Environnement dans les économies émergentes et en transition

Environmental Standards


русская версия


This activity aims to assist EECCA countries in setting realistic, achievable environmental standards (air and water quality standards and waste management performance standards), consistent with EU requirements.

The reform of the permitting system in the EECCA region is closely linked to the revision of environmental quality standards (for air and water) and establishment of appropriate technology-based performance standards for waste management. Previous co-operation between the European Commission, the EAP Task Force and EECCA countries resulted in developing a roadmap for reform which reviewed the EU framework Directives in the areas of air protection, water protection and waste management (and their “daughter” Directives) and presented the concepts and benchmarks for these reforms.


Expert Meeting, Kiev, 27 May 2008


The regional expert meeting brought together representatives of nine EECCA countries and Romania (as a lead country of the EU Water Initiative EECCA Working Group), international organisations, and consultants. The framework for the meeting discussion was set by an Issues Paper prepared by the EAP Task Force Secretariat.

The expert meeting participants confirmed that in all EECCA countries the old system based on Soviet-era MACs is still in place, and the countries have been either unwilling to reform it or lacked expertise and resources to do it.

The speakers presented two different approaches to the reform of surface water quality standards (SWQSs) in EECCA countries: one inspired by the EU legislation and proposed for Moldova as part of an EAP Task Force project , the other evolved in the Russian Federation. The EU-inspired approach puts an emphasis on water use-based classification of water bodies and implies a radical reduction in the number of regulated parameters compared to the present number of MACs in EECCA. It allows the adaptation of already existing standards to country-specific conditions but, on the other hand, necessitates the introduction of technique-based permitting of effluents to prevent discharges of pollutants not included in the SWQS system and ensure continuous improvement. The Russian approach relies heavily on water quality monitoring data and scientific analysis of each water body’s assimilative capacity.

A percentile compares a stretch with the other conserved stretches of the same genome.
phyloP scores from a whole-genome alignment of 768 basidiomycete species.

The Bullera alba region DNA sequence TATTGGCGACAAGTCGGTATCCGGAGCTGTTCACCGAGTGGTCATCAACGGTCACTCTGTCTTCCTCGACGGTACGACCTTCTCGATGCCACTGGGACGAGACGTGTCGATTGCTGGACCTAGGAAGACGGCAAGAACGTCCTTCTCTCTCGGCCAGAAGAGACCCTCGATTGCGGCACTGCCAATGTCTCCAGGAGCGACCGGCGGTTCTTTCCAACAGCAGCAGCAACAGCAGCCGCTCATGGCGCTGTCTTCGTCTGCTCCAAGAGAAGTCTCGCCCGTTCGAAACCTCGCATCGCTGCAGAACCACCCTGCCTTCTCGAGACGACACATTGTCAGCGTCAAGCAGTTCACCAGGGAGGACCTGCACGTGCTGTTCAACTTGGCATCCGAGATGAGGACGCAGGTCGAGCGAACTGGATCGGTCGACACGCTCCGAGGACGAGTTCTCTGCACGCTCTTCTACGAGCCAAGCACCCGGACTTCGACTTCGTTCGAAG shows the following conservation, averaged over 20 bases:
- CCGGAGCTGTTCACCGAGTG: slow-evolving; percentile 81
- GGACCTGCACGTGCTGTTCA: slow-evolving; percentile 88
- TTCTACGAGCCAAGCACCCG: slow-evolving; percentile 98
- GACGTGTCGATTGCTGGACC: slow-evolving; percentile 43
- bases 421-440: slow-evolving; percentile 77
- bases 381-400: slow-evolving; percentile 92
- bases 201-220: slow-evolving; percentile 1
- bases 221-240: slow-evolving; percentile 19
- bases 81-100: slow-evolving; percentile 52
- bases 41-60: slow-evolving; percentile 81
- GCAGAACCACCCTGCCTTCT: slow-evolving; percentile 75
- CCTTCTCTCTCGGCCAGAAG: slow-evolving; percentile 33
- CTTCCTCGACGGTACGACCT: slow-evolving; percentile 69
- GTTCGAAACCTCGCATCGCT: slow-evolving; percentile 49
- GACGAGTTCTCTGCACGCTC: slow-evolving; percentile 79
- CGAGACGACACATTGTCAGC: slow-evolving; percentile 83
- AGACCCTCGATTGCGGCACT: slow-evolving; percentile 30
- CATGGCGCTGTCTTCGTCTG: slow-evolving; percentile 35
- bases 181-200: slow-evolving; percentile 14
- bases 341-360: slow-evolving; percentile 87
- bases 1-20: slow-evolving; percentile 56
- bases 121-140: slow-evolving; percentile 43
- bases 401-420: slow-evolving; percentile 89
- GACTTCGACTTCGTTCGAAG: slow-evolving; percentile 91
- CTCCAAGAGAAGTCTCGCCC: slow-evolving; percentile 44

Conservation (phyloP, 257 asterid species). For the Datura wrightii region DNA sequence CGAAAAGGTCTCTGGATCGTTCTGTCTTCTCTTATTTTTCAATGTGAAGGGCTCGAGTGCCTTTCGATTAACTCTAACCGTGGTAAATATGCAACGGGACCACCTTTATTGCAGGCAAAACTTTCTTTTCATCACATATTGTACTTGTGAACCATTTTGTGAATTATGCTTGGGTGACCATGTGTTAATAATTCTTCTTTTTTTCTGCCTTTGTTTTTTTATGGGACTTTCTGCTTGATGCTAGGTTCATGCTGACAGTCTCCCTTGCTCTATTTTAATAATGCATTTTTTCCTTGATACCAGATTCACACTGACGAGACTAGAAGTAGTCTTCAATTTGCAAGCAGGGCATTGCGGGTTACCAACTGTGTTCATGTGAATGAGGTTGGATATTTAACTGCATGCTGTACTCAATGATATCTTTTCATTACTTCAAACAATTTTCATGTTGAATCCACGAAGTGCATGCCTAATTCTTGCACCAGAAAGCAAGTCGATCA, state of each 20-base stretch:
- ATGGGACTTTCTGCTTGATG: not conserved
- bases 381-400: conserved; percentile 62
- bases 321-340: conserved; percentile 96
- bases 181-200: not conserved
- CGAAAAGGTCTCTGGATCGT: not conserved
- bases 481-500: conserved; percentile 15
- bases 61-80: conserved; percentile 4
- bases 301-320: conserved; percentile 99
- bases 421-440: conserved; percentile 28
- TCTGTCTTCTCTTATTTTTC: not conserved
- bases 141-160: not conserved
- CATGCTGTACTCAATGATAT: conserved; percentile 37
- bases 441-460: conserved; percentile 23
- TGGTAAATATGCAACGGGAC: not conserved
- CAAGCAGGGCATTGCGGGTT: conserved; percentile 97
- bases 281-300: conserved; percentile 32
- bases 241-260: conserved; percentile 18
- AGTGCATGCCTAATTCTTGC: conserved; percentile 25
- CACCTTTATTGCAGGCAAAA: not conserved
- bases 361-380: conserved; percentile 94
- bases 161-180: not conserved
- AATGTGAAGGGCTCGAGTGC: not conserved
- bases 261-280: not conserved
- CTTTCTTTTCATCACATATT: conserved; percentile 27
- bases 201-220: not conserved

The participants discussed the main advantages and challenges of each of the two approaches. The fact that Moldova is pursuing the implementation of a use classification-based SWQS system was seen as encouraging by other EECCA countries. The ongoing technical assistance projects with activities on water quality regulation in western EECCA countries and Central Asia (e.g., the EU Tacis project “Water Governance in Western EECCA” and the UNECE project “Water Quality in Central Asia”) are likely to further build on the approach proposed for Moldova. At the same time, the approach of setting norms of allowable impact on water bodies adopted in Russia, while conceptually interesting, may be very difficult to implement in EECCA due to its data intensity and analytical complexity.

The participants also emphasised the linkages between the reform of surface water quality regulation and wastewater discharge regulation, water pollution charges, etc., creating a need for concerted efforts in environmental regulatory reform. It was reaffirmed at the meeting that special stakeholder interests, low public awareness, insufficient human resources, and funding deficit represent important barriers to this reform. In addition, to effectively reform the SWQS system, it will be crucial to improve the current surface water quality monitoring programmes through targeted selection of monitoring parameters per water body, extending the laboratory capacity, and increased sampling and analysis frequencies.


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